If I were to design Windows 7

My colleague and fellow ZDNet blogger Mary Jo Foley continues to polish her crystal ball about Windows 7's delivery date in her last Friday's column, based on interpreting new statements from Microsoft chairman Bill Gates as well as the party line about the already stated 3-year release cycle.
Written by Jason Perlow, Senior Contributing Writer

My colleague and fellow ZDNet blogger Mary Jo Foley continues to polish her crystal ball about Windows 7's delivery date in her last Friday's column, based on interpreting new statements from Microsoft chairman Bill Gates as well as the party line about the already stated 3-year release cycle. I've always found Mary Jo to be very prescient about such matters as applying to release timing for Microsoft products, so I will defer to her experience that it is likely we are going to see a new Windows version sometimes between 2009 and early 2010. What this implies for me is that Microsoft is already reconsidering whether or not Vista deserves an early death. This is not surprising, as all factors point it to being a dud in the overall consumer and corporate market compared to Windows releases past. In a previous piece, I've already said that if Microsoft wants to reap immediate benefits from its development of 2008 Server, that they should release a Workstation version of it. Embracing such a strategy would only take them six months, at worst, to make the necessary changes and "Crash the schedule" on packaging and marketing efforts to produce the worthy heir to Windows XP.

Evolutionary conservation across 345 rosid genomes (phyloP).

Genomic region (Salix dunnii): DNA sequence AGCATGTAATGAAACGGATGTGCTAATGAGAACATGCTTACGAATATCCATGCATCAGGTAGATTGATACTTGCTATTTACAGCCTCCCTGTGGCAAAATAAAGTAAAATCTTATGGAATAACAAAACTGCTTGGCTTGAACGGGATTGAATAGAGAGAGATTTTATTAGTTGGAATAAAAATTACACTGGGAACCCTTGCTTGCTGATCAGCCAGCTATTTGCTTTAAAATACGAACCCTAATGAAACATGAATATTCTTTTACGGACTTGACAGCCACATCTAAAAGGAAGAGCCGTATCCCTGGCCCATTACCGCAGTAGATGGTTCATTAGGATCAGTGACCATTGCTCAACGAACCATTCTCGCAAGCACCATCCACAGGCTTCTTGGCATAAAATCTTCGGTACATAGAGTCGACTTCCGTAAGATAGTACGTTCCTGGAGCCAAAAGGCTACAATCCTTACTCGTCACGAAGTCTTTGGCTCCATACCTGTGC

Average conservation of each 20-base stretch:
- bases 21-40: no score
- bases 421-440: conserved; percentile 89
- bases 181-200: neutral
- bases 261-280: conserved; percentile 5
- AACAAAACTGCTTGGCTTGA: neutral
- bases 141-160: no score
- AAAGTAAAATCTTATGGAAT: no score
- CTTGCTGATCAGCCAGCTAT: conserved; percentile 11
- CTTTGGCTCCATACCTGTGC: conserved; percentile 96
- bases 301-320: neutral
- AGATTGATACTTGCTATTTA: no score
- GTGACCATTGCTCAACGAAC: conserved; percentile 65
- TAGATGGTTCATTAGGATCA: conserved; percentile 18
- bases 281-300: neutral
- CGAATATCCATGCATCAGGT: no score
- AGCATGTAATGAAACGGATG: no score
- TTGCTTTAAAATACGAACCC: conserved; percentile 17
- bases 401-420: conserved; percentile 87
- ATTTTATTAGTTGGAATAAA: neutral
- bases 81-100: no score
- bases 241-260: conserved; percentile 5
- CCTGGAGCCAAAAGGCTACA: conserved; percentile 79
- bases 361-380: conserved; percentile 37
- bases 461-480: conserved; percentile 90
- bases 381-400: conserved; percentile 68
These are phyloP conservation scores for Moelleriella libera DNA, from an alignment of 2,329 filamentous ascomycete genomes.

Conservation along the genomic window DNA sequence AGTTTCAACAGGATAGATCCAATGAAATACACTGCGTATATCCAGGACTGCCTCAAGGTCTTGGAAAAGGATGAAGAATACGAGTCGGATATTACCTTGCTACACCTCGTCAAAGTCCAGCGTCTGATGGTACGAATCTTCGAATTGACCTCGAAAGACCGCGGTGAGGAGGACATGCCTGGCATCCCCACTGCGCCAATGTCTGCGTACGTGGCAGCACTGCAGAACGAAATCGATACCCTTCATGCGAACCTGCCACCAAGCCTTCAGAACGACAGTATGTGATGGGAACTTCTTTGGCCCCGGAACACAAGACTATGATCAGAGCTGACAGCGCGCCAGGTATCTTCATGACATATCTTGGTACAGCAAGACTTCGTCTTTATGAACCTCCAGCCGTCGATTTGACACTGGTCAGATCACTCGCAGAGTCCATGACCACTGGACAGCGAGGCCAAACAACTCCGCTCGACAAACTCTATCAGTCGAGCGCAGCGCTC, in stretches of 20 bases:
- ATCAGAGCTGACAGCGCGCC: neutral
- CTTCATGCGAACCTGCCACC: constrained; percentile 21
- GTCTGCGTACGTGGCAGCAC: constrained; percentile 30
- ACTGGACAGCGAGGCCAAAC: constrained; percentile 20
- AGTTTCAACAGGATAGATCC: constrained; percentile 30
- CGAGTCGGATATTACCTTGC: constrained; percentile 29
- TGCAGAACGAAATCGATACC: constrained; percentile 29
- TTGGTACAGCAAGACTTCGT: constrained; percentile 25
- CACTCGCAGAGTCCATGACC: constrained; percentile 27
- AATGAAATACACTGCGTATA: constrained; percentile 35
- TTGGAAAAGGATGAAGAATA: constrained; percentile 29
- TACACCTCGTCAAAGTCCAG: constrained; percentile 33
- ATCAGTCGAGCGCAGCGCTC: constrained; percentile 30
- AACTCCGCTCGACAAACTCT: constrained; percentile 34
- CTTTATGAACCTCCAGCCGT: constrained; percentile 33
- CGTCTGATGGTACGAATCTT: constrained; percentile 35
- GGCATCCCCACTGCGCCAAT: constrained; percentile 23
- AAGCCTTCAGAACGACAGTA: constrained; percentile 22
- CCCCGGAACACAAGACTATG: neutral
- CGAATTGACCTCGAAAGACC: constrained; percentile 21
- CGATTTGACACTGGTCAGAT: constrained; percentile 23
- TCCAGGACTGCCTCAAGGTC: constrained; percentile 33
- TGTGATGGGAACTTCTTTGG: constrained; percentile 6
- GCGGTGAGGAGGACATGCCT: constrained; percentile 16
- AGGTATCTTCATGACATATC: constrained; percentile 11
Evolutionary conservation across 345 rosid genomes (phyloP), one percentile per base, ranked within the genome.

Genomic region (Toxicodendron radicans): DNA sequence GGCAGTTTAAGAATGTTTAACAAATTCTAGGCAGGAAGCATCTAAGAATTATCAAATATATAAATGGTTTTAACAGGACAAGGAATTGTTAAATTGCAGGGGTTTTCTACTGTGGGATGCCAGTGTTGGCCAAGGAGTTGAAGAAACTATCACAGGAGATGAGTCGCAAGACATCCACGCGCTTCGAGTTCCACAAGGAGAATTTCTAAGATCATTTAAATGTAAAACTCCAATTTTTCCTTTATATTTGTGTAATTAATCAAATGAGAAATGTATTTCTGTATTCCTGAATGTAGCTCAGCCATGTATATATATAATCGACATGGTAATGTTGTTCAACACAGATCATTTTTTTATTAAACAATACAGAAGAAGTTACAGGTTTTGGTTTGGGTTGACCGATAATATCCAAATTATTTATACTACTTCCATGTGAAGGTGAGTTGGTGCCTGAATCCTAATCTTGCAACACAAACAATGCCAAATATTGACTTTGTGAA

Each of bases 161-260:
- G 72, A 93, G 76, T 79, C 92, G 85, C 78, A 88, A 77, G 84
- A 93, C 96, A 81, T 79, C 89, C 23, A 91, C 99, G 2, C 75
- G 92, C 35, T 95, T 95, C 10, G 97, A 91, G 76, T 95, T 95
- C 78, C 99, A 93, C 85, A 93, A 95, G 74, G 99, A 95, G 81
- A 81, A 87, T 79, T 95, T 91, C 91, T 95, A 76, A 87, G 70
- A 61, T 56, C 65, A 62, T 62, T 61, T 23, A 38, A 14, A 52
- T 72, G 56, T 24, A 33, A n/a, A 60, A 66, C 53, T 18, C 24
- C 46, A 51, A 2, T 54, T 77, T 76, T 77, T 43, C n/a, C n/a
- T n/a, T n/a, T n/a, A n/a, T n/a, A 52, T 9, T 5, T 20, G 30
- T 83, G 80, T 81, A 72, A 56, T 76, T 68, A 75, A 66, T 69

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So I think based on Bill Gates' comments, it is very likely that Windows 7 is in fact a new rev of Windows based on the newly released Server 2008 and Vista SP1 code base. The fact that Gates says it will take them a year, not six months, leads me to believe there is additional functionality being added that is going to require a year or year and a half's worth of development time. Well, we know that Internet Explorer 8 is in the Alpha stages right now, and a year seems about right for it to make it into a future product. So it would seem that a Server 2008 core on Internet Explorer 8 steroids, themed out with Vista's multimedia bells and whistles, such as built in Silverlight with an enhanced Media player and more driver support would make the basis for Windows 7. Pack it up, toss in a hundred million dollars worth of print and television advertising, and it's done.